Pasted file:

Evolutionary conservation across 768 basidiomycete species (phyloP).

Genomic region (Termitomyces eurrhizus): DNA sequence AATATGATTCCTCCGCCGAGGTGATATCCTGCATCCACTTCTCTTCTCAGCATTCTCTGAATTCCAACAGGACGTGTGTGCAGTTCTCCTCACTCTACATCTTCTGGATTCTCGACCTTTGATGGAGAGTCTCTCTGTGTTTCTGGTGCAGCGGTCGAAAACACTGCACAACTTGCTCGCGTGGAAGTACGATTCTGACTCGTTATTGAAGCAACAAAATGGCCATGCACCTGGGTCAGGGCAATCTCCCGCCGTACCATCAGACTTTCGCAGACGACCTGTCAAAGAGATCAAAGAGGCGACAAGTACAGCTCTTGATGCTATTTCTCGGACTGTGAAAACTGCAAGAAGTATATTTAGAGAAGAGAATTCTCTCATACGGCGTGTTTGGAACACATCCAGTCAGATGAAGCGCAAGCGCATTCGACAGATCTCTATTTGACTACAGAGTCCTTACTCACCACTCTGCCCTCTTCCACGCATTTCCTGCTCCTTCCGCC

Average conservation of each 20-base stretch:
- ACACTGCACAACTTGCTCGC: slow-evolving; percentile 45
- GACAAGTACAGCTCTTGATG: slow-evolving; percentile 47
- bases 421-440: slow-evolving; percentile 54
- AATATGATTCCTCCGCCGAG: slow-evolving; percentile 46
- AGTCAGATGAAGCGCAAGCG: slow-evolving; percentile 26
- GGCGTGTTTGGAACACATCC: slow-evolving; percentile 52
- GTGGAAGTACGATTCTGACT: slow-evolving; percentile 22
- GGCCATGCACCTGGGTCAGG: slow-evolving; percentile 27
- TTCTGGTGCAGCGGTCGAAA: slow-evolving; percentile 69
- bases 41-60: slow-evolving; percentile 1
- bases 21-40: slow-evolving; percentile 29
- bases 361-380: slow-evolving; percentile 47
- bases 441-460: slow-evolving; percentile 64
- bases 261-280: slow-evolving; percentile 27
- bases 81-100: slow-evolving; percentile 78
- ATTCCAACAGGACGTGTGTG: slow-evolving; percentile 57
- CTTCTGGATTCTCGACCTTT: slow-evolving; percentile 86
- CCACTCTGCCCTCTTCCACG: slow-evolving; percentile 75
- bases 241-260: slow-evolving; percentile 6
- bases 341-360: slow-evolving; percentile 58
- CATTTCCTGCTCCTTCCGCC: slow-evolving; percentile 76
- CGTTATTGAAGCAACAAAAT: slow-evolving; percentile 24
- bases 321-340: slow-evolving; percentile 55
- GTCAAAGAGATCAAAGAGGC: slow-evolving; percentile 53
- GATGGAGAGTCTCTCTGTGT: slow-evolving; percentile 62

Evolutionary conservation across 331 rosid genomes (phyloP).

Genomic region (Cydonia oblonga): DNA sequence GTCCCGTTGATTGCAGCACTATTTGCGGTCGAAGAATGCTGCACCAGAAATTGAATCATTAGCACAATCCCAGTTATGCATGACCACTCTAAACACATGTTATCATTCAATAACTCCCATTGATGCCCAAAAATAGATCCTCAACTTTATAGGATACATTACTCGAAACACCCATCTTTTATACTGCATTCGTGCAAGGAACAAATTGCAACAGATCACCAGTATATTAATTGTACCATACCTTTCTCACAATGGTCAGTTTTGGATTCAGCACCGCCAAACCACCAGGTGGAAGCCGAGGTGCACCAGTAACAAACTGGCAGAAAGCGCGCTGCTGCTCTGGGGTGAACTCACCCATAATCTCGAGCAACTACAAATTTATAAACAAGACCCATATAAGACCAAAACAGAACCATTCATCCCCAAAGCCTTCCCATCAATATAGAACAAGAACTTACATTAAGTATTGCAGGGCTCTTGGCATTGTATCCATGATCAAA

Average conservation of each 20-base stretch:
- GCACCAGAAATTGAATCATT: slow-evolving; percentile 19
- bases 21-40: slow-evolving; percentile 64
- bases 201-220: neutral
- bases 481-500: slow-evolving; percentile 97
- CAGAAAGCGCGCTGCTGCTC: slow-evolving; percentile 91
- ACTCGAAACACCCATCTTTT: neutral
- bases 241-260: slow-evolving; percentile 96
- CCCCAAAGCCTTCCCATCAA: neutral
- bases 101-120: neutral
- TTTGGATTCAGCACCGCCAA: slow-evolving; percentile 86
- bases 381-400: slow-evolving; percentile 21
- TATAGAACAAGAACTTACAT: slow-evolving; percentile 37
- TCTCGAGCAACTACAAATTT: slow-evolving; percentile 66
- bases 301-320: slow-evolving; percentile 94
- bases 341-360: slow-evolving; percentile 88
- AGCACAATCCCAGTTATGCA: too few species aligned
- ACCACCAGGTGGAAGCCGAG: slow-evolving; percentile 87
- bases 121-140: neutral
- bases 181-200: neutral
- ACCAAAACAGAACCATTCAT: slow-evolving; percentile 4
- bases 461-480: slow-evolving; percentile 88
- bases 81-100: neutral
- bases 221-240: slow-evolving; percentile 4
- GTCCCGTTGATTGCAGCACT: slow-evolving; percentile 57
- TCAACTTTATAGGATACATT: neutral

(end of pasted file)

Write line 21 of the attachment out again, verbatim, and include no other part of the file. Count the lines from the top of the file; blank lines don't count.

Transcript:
- CCACTCTGCCCTCTTCCACG: slow-evolving; percentile 75